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Judge dismisses Lee statue lawsuit, but issues injunction in separate case, barring removal

Judge dismisses Lee statue lawsuit, but issues injunction in separate case, barring removal

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Visitors check out memorials at Robert E. Lee statue on Monument Avenue, Richmond, on June 6, 2020.

A Richmond judge has dismissed the lawsuit that prevented the Robert E. Lee statue on Monument Avenue from being taken down, but issued an injunction in a separate case that still bars the state from removing the Confederate iconography.

Judge W. Reilly Marchant on Monday dismissed a complaint filed by a descendant of the signatories of the 1890 deed that signed over to Virginia the land the statue stands on. In a separate ruling in a different case, Marchant issued a 90-day injunction that blocks Gov. Ralph Northam's plans to take the Lee statue down while the case is being litigated.

"Issuing the temporary injunction would merely maintain the status quo," Marchant wrote. "However, refusing to issue the temporary injunction might well lead to the removal of the Lee Monument during the pendency of the litigation, and before a full hearing, which clearly would not be in the public interest. At this point in time, the public interest does weigh in favor of the issuance of a temporary injunction."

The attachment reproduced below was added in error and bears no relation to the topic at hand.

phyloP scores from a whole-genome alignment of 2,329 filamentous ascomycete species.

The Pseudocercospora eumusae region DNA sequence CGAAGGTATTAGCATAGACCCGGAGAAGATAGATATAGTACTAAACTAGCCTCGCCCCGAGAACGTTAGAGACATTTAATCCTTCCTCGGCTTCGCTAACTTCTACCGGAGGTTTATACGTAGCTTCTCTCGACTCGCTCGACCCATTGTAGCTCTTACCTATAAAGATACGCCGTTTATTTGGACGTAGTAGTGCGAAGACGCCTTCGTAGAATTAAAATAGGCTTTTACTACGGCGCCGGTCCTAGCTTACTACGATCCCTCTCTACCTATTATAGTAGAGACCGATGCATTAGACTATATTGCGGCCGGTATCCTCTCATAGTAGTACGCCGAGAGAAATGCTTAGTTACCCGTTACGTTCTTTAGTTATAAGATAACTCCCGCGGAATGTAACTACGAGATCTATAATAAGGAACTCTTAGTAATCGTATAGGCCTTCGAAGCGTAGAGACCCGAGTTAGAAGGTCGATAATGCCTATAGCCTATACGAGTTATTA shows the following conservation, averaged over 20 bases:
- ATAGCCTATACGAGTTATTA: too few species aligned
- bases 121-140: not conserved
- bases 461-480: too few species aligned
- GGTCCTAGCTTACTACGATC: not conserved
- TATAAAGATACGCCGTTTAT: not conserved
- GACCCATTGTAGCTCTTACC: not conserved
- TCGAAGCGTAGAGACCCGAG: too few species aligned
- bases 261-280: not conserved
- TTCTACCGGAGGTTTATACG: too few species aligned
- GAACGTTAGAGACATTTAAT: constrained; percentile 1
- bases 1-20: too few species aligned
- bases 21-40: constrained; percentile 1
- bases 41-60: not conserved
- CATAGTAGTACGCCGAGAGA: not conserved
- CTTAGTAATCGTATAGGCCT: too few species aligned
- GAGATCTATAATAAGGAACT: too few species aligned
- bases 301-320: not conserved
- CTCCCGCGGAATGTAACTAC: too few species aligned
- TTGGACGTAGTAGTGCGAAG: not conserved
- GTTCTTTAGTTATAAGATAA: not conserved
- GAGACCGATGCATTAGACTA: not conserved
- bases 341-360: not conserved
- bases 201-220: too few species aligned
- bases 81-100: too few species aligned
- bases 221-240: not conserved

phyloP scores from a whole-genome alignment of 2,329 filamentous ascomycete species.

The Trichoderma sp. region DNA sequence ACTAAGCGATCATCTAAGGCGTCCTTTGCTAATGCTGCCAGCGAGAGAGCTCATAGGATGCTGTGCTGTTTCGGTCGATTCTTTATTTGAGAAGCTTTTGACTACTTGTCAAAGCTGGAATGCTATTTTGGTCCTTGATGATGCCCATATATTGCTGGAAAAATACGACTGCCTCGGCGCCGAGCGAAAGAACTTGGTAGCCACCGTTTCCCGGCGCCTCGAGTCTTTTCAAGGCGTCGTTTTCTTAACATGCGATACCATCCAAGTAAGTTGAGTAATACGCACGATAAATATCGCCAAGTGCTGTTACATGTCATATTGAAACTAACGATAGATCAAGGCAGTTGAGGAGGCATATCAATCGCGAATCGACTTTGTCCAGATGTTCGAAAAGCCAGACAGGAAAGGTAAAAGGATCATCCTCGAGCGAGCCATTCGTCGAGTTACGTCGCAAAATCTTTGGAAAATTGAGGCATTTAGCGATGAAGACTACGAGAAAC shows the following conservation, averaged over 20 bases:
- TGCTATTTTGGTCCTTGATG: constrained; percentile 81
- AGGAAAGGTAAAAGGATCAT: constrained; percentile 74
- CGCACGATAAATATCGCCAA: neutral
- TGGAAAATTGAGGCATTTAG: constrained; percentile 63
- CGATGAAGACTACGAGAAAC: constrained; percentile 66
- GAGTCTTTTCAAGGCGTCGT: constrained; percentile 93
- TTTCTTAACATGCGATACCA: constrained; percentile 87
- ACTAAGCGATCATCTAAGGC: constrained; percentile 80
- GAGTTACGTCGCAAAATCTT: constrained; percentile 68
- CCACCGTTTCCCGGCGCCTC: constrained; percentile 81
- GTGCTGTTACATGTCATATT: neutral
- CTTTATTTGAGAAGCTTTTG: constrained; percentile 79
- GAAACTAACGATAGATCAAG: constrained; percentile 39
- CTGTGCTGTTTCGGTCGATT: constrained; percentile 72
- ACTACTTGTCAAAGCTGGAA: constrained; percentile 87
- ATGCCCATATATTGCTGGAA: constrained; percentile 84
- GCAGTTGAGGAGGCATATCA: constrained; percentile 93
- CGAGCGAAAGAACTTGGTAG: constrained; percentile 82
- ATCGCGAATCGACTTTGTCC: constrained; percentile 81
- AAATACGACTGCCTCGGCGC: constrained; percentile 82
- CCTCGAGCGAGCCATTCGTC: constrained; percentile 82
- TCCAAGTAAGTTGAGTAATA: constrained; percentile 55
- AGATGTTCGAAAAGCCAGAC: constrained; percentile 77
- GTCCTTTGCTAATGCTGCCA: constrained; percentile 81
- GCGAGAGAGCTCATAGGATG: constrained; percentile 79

In that case, five residents of the Monument Avenue Historic District say taking down the statue would decrease property values and hurt tax incentives, among other things.

Attorney General Mark Herring has filed a motion to dismiss the case, a filing that is still pending.

"Attorney General Herring remains committed to ensuring this divisive, antiquated relic is removed as soon as possible," Herring spokeswoman Charlotte Gomer said in a statement.

The monument and the area around it has served as ground zero for Richmond's activism since the May killing of George Floyd in the custody of Minneapolis police. Northam announced his intent to take down the statue "as soon as possible" on June 4. Injunctions have blocked those efforts.

Asked last week if the Department of General Services, the state agency in charge of removal, has more site work to do around the statue or if it's prepared to take it down immediately should the injunction be lifted, agency spokeswoman Dena Potter said, "We'll be prepared to proceed once the way is clear."

That could come no earlier than 90 days from Monday, according to the latest ruling.

(This is a developing story. It will be updated.)

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